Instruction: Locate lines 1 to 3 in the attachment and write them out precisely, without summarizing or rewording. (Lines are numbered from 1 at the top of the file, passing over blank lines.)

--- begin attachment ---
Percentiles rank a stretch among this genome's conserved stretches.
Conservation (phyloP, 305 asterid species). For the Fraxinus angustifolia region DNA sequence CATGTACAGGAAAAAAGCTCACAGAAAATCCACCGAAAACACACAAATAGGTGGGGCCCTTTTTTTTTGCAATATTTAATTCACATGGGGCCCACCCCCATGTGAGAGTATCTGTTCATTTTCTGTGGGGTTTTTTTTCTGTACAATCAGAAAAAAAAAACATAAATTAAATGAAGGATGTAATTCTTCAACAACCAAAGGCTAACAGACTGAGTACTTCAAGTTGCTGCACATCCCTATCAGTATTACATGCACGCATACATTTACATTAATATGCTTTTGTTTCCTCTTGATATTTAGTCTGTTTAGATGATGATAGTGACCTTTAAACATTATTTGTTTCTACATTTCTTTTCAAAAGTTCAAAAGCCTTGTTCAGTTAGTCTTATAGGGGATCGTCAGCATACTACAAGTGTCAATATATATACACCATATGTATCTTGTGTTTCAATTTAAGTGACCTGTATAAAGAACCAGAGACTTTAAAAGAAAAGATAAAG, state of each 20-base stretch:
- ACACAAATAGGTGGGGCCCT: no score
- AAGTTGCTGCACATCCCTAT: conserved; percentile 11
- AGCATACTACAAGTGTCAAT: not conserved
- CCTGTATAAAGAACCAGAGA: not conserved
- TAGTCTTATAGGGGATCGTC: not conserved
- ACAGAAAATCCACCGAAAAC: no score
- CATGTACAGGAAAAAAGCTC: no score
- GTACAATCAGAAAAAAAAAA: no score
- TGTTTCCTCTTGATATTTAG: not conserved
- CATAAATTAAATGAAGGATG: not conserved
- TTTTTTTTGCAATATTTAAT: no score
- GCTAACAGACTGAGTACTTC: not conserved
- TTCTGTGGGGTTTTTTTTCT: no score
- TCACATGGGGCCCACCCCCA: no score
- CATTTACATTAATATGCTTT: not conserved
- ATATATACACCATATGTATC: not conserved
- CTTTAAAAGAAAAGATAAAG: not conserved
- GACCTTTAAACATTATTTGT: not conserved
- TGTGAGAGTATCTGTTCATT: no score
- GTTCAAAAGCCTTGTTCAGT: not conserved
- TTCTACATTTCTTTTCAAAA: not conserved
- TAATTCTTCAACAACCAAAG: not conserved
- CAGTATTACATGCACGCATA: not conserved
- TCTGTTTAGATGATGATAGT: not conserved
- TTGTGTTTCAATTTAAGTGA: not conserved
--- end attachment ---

Percentiles rank a stretch among this genome's conserved stretches.
Conservation (phyloP, 305 asterid species). For the Fraxinus angustifolia region DNA sequence CATGTACAGGAAAAAAGCTCACAGAAAATCCACCGAAAACACACAAATAGGTGGGGCCCTTTTTTTTTGCAATATTTAATTCACATGGGGCCCACCCCCATGTGAGAGTATCTGTTCATTTTCTGTGGGGTTTTTTTTCTGTACAATCAGAAAAAAAAAACATAAATTAAATGAAGGATGTAATTCTTCAACAACCAAAGGCTAACAGACTGAGTACTTCAAGTTGCTGCACATCCCTATCAGTATTACATGCACGCATACATTTACATTAATATGCTTTTGTTTCCTCTTGATATTTAGTCTGTTTAGATGATGATAGTGACCTTTAAACATTATTTGTTTCTACATTTCTTTTCAAAAGTTCAAAAGCCTTGTTCAGTTAGTCTTATAGGGGATCGTCAGCATACTACAAGTGTCAATATATATACACCATATGTATCTTGTGTTTCAATTTAAGTGACCTGTATAAAGAACCAGAGACTTTAAAAGAAAAGATAAAG, state of each 20-base stretch:
- ACACAAATAGGTGGGGCCCT: no score